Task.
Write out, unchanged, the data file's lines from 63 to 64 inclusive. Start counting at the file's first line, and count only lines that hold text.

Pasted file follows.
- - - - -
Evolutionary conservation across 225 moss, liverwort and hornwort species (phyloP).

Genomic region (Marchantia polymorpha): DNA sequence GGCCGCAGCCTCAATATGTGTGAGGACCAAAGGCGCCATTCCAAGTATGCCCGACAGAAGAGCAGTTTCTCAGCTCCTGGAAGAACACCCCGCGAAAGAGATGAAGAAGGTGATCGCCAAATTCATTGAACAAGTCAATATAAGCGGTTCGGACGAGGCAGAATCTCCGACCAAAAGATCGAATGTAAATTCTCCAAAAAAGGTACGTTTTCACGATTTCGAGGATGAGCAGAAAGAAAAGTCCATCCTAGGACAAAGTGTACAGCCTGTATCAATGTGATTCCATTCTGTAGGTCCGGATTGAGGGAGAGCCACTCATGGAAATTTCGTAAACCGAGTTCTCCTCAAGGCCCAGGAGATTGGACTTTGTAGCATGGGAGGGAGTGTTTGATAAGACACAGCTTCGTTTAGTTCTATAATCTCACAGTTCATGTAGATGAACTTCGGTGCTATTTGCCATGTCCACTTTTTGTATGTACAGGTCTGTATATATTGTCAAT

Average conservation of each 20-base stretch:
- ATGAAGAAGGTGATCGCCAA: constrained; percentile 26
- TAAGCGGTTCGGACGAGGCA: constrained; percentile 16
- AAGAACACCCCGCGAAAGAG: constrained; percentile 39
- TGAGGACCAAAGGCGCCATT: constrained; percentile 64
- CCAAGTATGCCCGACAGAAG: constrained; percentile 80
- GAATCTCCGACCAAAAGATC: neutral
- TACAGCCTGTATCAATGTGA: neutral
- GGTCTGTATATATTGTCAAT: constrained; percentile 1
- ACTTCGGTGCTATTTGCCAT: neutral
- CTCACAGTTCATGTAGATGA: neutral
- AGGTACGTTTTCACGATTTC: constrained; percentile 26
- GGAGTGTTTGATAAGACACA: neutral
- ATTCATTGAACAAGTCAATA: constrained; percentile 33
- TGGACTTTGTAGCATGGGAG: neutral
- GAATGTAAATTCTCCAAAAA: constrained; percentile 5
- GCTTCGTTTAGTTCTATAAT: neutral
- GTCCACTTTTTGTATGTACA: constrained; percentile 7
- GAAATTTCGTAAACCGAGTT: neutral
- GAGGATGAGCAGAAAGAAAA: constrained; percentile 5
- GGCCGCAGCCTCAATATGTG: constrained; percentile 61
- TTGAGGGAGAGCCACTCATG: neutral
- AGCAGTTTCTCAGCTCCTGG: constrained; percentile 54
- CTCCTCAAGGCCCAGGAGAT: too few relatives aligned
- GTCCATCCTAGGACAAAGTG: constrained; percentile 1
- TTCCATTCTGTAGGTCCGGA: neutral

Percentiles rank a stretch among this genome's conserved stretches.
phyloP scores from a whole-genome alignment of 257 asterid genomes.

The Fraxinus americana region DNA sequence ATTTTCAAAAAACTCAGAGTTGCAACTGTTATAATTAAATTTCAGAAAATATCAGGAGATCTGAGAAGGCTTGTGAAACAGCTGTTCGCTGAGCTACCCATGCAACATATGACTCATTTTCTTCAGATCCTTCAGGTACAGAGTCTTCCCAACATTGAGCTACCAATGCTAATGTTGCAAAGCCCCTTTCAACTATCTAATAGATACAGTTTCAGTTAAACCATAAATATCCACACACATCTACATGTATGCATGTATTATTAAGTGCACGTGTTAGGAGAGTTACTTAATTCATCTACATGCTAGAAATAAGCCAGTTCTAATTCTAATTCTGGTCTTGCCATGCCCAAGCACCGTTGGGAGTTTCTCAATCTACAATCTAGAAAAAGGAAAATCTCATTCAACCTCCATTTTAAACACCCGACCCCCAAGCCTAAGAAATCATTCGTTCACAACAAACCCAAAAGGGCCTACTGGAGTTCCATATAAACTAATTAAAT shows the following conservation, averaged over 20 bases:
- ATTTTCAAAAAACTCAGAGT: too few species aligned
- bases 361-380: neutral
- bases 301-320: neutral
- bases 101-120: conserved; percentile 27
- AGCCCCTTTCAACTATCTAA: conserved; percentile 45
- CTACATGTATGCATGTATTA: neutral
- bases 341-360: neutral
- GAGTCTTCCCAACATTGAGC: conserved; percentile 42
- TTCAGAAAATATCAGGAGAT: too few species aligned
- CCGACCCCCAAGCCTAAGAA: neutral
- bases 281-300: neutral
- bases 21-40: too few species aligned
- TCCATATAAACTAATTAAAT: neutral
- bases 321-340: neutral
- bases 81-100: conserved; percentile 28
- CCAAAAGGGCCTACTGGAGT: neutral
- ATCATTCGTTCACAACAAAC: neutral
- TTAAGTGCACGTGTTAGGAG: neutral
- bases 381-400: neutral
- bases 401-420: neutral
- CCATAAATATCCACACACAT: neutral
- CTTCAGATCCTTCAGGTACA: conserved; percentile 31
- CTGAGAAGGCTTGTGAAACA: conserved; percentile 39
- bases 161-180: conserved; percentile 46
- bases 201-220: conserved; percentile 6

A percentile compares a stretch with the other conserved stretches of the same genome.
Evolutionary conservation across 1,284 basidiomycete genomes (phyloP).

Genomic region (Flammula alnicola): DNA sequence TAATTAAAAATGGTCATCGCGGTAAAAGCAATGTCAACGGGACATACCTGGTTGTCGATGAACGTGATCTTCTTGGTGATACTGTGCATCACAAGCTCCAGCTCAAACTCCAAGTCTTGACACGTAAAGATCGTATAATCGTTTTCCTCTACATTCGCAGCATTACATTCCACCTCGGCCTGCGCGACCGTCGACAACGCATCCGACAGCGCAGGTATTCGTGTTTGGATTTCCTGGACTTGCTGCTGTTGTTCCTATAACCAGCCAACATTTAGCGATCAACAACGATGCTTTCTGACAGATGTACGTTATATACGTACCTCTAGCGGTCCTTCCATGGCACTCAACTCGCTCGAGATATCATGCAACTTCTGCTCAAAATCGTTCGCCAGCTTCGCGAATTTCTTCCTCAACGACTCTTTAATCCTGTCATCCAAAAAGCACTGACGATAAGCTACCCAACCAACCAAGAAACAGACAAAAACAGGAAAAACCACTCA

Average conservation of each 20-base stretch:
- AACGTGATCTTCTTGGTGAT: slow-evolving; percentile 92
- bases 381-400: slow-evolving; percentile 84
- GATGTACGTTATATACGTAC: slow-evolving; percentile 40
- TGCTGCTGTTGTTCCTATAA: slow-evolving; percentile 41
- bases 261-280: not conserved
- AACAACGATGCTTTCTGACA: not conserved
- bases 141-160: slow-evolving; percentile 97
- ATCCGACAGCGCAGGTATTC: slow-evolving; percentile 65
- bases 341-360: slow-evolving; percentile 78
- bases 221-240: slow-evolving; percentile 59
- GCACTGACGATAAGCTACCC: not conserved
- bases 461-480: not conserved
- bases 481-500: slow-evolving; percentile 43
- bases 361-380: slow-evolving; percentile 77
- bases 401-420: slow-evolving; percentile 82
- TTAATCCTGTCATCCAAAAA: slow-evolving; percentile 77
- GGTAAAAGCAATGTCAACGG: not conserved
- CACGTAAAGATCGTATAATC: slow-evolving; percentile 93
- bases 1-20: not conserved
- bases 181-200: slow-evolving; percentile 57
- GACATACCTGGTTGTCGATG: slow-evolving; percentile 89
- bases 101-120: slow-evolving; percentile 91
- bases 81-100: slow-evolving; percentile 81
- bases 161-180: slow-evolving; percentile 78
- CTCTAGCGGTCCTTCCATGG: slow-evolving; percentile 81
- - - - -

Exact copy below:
- GATGTACGTTATATACGTAC: slow-evolving; percentile 40
- TGCTGCTGTTGTTCCTATAA: slow-evolving; percentile 41